Lumotes job is to possess and carry these motes on the root ends but in order to do this players will need to overcome logistical and cleverly designed puzzles. For example, it may be that you will have to activate a root which may set in motion movable platforms to recover other inhabitants to your original starting position. As you go on, height, speed, moveable platforms and lasers are all part of the hindrances (or aids) in order to help Lumote light up and continue on the adventure. The motes can help or hinder your progress and it can be tricky to figure out what exactly it is doing with each component of the puzzle.
Although you can see every level ahead or below you, these are split up by towers. Multiple smaller sections are concluded with Lumote needing to possess the ‘Mastermote’ and lighting up the tower. The ‘Mastermote’ is a large structure that you will slowly direct to it’s final destination allowing the tower to light up and Lumote to progress onto the next set of puzzles.
Tricky, Sticky and Icky
There is something to appreciate in Lumote: The Mastermote Chronicles as you’re able to see the amount of puzzles ahead of you from the start of the game. Anyone looking for a challenge will certainly get that with this platformer. However, something apparent very quickly is the repetitive nature of elements such as the mechanics or environment. The whole game is black, blue and red with a dash of green every so often and it can make the experience feel stagnant at times. I’ve certainly encountered puzzle platformers with much more depth whether that be a story, or just the environment the puzzles you come up against are in.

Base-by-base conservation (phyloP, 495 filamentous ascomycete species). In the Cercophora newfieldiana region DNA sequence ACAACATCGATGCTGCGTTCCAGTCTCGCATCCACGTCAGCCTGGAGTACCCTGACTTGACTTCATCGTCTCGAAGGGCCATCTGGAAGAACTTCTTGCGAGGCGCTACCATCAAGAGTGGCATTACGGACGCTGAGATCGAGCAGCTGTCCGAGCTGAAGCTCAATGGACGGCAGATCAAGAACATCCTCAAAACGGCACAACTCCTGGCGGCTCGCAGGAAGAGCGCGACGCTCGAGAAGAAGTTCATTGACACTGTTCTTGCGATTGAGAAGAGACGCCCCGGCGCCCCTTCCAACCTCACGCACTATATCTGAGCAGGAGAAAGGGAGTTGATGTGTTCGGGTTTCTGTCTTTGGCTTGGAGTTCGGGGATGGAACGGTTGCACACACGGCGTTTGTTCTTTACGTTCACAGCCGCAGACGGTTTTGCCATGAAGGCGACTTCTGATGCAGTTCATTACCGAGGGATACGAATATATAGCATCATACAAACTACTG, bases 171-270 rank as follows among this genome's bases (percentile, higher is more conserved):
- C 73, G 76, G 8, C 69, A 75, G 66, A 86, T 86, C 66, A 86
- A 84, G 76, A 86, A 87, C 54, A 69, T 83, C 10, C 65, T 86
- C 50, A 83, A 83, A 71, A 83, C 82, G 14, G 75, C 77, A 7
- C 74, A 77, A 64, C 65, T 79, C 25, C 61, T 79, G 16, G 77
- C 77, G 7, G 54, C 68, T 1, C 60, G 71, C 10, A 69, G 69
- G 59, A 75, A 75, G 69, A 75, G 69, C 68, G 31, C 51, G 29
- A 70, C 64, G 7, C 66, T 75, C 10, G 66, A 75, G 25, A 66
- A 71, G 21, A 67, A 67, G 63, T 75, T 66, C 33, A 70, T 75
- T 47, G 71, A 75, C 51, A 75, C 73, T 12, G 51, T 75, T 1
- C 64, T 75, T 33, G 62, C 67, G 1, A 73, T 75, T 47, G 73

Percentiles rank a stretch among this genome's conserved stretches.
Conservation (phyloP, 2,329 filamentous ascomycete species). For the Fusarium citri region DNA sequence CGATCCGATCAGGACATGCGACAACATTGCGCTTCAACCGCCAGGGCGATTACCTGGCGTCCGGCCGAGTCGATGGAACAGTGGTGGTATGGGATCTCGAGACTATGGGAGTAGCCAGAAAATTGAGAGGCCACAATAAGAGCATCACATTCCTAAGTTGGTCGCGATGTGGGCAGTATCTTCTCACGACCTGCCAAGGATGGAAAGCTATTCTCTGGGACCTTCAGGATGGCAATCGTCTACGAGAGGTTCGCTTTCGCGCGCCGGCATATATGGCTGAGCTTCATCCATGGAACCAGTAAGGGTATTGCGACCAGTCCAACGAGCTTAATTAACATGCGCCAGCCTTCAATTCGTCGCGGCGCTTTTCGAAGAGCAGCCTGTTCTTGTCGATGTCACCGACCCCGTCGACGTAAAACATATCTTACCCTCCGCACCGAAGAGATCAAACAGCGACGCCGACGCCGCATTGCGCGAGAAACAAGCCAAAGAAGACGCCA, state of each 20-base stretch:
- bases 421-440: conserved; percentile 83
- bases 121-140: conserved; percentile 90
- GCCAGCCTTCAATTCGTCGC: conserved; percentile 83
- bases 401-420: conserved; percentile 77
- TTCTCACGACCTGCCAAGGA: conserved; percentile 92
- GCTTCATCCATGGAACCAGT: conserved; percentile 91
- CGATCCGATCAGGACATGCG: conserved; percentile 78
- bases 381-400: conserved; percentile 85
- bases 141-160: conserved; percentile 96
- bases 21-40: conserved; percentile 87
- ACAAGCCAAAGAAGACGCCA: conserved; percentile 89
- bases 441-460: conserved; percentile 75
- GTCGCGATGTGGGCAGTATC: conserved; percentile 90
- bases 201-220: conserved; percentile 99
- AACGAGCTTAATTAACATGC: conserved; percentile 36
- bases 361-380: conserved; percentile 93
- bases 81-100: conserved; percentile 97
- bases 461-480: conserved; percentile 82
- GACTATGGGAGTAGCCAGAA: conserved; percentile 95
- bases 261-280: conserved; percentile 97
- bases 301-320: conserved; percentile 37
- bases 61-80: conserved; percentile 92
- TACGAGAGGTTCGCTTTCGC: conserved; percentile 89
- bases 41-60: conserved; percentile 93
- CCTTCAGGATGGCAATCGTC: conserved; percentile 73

Anothing thing that really didn’t make too much sense to me was the lack of direction. I don’t mean this in like a where to go nuance either. I mean this in a nuanced “if everything looks the same, is in one area, on one floored vertical platform and you keep changing the rules and adding things, how is anyone supposed to intuitively figure out what everything does”. There were times where it is actually very entertaining to figure out a certain rule or directive of how a puzzle plays out or interacts with the section you are on. That is literally the point of any puzzle game. It isn’t supposed to be handed to you. It just felt that the further I progressed on each section the more time you spent undoing and re-doing a lot of elements of the level to get to the end.